In acting on this they’ve been supporting the perception and teaching of STEM subjects in schools to girls and young women.

Strategy wins and succession planning 

When thinking about strategy and succession planning it’s vital to take a long-term view.

Typically, an organisation will have a vacancy, they write a job spec, find CVs, interview candidates and hire. Most don’t plan in the detail they need to. 

All succession plans, like all business plans, will look different but the following are the key steps:

  1. Have a very clear understanding of your culture and your brand.  If necessary, use the brand review produced by your marketing team and adapt it to attract employees.
  2. Now look at your short and long-term business plans. Are you planning to grow, change focus, go into a higher skilled or lower skilled area?  What are your global plans?
  3. Instead of looking at the roles you need to fill, consider the impact these roles need to make and how that links to your business goals.
  4. Look at your current team and their potential to fill these roles. What are their skills experience and their aspirations?  What are the dangers of using these people and of not using these people to fill roles? (Most people will leave an organisation if they are continually overlooked in succession planning).
  5. Identify the best people outside your organisation, but within your market, and proactively speak to them. Even if you’re not looking right now, open the dialogue so that when you are, your talent pool is readily stocked, and you have great candidates already bought into your organisation.

Rekkilä added: “When someone is leaving, the best position to be in is one where you have someone already in the business who is capable of stepping into that role. Succession planning is a vital way of minimising risk when you lose talent, which unfortunately, is inevitable.”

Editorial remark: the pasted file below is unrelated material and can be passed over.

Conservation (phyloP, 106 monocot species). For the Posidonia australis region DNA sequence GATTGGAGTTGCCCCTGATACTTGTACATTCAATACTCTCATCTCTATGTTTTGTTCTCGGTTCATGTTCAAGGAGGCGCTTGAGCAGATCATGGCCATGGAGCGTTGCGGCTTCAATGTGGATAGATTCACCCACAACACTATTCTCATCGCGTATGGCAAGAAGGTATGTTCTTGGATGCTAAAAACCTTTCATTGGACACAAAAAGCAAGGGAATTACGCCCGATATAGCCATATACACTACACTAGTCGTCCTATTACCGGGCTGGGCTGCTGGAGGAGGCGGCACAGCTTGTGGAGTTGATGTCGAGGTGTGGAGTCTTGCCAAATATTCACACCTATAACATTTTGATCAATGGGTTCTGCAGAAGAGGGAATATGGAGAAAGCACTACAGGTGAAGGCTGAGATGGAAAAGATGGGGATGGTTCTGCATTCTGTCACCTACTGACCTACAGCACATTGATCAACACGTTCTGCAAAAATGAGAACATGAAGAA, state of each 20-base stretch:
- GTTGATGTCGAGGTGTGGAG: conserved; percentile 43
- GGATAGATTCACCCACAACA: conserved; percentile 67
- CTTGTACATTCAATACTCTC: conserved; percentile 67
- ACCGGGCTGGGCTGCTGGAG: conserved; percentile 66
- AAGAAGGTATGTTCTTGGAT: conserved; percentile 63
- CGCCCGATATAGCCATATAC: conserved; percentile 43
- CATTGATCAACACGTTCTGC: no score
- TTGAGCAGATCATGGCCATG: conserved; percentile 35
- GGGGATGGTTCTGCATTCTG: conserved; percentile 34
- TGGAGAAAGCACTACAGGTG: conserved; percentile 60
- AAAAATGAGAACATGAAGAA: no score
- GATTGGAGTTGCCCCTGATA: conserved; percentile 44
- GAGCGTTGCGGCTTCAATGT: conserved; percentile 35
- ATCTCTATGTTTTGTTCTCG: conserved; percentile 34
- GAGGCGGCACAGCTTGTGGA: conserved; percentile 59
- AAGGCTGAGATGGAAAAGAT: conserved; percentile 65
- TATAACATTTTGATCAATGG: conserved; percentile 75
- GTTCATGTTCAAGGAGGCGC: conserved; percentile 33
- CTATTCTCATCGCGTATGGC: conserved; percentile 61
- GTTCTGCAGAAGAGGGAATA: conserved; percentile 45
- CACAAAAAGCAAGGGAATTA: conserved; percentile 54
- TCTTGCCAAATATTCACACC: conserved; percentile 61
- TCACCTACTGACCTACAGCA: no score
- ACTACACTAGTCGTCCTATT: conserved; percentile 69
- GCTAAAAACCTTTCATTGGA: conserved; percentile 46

4Finance also reach out to local communities and provide meeting spaces for other businesses in the area. They go to conferences, not to look for people to hire specifically, but to help raise their profile.

Rekkilä explained; “We have future plans to collaborate with universities. For example, if someone is working on their Masters thesis, they could come and work on it with us. Or we could even accommodate a group of students or academics from a university to do some work with us. We believe this will be very rewarding for them and our business in terms of nurturing potential future talent. In the past, we have also offered summer placement roles for students who join us for a few months. This is another way to engage them.”

And finally…

Organisations need to be strategic and think long-term if they are going to engage the right talent. 

They need to align their talent strategy with their business plans. If your strategy and planning is not delivering the right people then you need to review it and consider engaging professionals to identify where it is failing.

Download the Challenging Talent white paper for loads more insight. 

Or email me at to start a conversation about your talent strategy.

If you're based in the US then please get in touch with my colleague David at

Topics: Recruitment, US, pharmaceutical, Environmental, Legal


Tristan Chinn

Tristan Chinn
RPO Business Development and Search Manager
Written on: May 1, 2018


Our white paper ‘Challenging Talent’ found that a large number of businesses are expecting significant or exponential growth in the next 12 months. But does their confidence in their talent strategies back that up?

In this blog we examine:

  • Is your business set-up for growth?
  • The importance of a healthy talent pipeline
  • Talent strategy quick wins